But Boracay businessmen still have a window of opportunity to own the lots on which their establishments stand.

“All is not lost, however, for private claimants. While they may not be eligible to apply for judicial confirmation of imperfect title, this does not denote their automatic ouster from the residential, commercial and other areas they possess now classified as agricultural. Neither will this mean the loss of their substantial investments on their occupied alienable lands. Lack of title does not mean lack of right to possess,” the SC said.

The high tribunal added: “Lawful possession may claim good faith as builders of improvements.

“They can take steps to preserve or protect their possession. For another, they may look into other modes of applying for original registration of title.”

Another mode where businessmen can finally own a piece of the island resort is by congressional act.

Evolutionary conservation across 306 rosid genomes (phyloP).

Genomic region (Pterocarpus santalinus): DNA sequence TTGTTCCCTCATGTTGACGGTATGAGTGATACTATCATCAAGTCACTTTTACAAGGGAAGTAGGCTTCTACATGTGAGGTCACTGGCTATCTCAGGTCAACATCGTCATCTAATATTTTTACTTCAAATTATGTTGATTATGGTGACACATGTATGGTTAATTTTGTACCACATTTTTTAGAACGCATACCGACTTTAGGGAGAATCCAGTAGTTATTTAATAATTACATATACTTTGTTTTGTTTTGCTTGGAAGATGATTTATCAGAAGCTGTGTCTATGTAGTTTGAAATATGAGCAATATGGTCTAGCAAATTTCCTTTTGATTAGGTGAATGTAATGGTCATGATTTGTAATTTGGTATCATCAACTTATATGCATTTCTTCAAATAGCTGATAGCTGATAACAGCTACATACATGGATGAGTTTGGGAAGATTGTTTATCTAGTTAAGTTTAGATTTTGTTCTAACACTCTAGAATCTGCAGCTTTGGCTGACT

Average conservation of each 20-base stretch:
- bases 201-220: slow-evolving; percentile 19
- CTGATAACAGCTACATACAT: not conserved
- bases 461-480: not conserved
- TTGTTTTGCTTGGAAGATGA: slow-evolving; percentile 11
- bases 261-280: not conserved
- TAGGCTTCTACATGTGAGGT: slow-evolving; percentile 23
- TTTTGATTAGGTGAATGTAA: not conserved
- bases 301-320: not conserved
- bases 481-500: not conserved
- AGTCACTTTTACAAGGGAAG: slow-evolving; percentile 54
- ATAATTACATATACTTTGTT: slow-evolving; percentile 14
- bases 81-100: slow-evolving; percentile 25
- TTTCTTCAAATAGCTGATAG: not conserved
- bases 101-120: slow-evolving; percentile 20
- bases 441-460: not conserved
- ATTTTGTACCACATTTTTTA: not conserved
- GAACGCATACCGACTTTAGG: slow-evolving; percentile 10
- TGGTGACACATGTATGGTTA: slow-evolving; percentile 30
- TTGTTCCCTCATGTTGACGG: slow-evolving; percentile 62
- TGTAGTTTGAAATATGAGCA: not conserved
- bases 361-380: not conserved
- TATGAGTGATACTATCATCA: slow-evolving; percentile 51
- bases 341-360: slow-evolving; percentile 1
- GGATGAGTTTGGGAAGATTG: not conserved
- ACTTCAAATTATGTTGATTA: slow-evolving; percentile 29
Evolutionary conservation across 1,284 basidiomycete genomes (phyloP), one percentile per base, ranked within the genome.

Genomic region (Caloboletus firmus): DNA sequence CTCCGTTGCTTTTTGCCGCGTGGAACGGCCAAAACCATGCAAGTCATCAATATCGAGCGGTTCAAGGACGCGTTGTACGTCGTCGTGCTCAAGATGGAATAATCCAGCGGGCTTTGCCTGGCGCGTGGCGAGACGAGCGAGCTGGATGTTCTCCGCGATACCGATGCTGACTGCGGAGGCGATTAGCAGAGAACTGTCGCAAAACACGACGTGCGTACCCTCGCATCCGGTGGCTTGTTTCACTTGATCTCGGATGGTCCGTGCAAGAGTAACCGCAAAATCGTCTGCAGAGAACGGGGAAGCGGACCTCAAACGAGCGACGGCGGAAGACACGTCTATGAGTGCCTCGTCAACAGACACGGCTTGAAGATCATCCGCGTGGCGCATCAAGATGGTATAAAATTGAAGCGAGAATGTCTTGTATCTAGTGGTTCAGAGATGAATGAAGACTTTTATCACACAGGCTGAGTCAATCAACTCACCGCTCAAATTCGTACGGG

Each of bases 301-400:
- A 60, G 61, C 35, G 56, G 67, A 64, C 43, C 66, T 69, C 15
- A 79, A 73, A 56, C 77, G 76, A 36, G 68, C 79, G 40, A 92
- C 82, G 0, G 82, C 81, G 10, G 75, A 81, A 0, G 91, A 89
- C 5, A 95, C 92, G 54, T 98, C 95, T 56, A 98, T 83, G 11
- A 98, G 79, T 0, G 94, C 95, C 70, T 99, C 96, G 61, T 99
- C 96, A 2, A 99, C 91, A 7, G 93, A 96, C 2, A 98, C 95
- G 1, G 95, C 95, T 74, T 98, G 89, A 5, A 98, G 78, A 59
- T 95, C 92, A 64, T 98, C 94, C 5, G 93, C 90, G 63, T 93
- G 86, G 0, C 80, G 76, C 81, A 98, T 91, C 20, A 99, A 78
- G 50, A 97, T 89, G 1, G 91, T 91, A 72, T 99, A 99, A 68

“Congress may enact a law to entitle private claimants to acquire title to their occupied lots or to exempt them from certain requirements under the present land laws. There is one such bill now pending in the House of Representatives. Whether that bill or a similar bill will become a law is for Congress to decide.”

By Francis Allan L. Angelo


GOVERNOR Niel Tupas Sr. has ordered the suspension of the contract and re-bidding of the purchase of an anesthesia machine for the Calinog District Hospital.


This, after it was found out that Joemar Trading, the winning bidder of the transaction, sold a second-hand demonstration unit of GE anesthesia machine worth P2.3 million.